Assistant professor, University of Massachusetts at Amherst, Amherst, MA
Principal research associate, Massachusetts Institute of Technology, Cambridge, MA
President, Advanced Machine Technology, Inc., Cambridge, MA
This paper describes the design and implementation of an automated electropneumatic control system for direct simple shear testing of cohesive soils. The hardware and software used to perform automated application of consolidation increments and for subsequent constant volume shear of soil specimens is described in detail. Two servo-control algorithms are used to conduct a test, one for application of consolidation increments and another for maintaining constant volume during undrained shear. It is shown that a servocontrol system using a proportional controller can successfully control stress during consolidation increments but cannot control displacement by varying stress as required during undrained shear of cohesive soils. Results are presented which show that while the proportional controller can successfully perform displacement control for mechanical and hydraulic systems it cannot do so for more compliant pneumatic systems. This is primarily due to the fact that pneumatic systems are significantly less rigid due to the high compressibility of air as compared to the compressibility of mechanical systems and hydraulic fluids. While attempting to maintain constant height of the specimen, as is necessary to maintain constant volume during undrained shear, the pneumatic-based system falls into an irrecoverable oscillation of the vertical stress. It is shown that the undrained shear portion of a test required the implementation of the more sophisticated proportional plus integral plus derivative (PID) controller. Unlike the proportional controller, the PID controller easily maintains constant height of the specimen during undrained shear without instability in the vertical stress. Results are given comparing the performance of both the proportional controller and the PID controller during undrained shear of a cohesive soil specimen.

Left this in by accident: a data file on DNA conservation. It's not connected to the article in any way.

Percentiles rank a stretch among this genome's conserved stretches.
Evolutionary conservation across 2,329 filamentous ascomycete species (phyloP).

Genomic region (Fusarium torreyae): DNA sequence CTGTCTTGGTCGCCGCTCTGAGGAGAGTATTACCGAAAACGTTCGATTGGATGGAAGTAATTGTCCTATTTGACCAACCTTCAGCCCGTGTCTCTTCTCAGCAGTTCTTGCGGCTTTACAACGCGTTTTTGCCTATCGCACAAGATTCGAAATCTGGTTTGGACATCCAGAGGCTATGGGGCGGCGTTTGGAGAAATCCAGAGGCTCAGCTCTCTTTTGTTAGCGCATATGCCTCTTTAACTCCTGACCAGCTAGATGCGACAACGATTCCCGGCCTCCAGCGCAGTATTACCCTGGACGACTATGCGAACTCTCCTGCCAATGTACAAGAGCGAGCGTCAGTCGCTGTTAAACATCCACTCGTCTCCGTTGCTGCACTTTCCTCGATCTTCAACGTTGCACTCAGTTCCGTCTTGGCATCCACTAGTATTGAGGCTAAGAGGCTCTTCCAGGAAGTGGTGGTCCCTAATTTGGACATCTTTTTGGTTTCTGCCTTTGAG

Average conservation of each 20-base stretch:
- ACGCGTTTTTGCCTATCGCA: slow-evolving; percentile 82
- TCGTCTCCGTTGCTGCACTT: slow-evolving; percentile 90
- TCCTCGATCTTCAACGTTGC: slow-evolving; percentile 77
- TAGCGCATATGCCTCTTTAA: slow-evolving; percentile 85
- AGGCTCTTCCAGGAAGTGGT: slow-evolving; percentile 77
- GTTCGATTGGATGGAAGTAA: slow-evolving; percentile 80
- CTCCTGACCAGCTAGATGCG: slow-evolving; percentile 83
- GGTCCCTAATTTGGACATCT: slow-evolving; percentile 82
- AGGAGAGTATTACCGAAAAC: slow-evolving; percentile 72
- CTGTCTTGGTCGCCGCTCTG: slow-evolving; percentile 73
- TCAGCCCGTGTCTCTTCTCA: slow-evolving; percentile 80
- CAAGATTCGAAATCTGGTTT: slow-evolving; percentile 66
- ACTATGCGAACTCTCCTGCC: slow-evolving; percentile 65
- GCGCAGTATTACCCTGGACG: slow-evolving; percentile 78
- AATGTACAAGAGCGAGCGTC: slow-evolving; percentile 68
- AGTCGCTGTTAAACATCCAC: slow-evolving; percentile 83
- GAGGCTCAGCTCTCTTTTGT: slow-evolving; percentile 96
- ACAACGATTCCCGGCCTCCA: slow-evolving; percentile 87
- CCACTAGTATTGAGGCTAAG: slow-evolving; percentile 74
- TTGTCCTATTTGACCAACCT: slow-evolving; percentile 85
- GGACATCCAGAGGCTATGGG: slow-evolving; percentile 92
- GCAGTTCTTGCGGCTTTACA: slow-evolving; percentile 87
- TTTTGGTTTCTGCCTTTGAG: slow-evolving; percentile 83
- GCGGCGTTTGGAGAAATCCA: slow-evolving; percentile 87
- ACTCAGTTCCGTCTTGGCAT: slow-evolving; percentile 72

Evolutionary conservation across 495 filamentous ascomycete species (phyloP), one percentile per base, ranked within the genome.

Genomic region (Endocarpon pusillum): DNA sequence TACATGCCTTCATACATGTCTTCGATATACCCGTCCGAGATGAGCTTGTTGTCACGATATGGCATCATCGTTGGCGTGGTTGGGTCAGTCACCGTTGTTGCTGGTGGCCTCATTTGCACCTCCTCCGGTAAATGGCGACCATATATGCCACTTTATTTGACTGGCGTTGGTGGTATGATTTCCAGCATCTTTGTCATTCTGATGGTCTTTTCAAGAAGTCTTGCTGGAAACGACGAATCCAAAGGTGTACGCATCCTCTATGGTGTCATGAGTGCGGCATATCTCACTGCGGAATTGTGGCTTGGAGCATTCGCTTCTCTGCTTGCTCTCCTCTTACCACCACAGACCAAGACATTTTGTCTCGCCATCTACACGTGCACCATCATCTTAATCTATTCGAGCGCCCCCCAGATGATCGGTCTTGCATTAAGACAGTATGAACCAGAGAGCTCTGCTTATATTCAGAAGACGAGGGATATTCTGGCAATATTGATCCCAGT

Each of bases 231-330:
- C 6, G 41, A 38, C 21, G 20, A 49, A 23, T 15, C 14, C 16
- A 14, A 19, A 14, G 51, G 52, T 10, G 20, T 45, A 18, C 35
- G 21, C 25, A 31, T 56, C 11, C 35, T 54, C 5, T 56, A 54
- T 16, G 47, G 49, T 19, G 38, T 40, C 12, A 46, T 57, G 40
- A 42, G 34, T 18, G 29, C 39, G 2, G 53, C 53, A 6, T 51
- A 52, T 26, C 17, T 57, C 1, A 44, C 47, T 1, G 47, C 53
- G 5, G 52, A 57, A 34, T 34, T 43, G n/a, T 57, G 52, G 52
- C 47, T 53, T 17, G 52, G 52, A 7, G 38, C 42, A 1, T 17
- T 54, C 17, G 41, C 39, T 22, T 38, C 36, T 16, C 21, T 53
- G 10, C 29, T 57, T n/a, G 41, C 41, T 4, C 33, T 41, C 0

Paper ID: GTJ10202J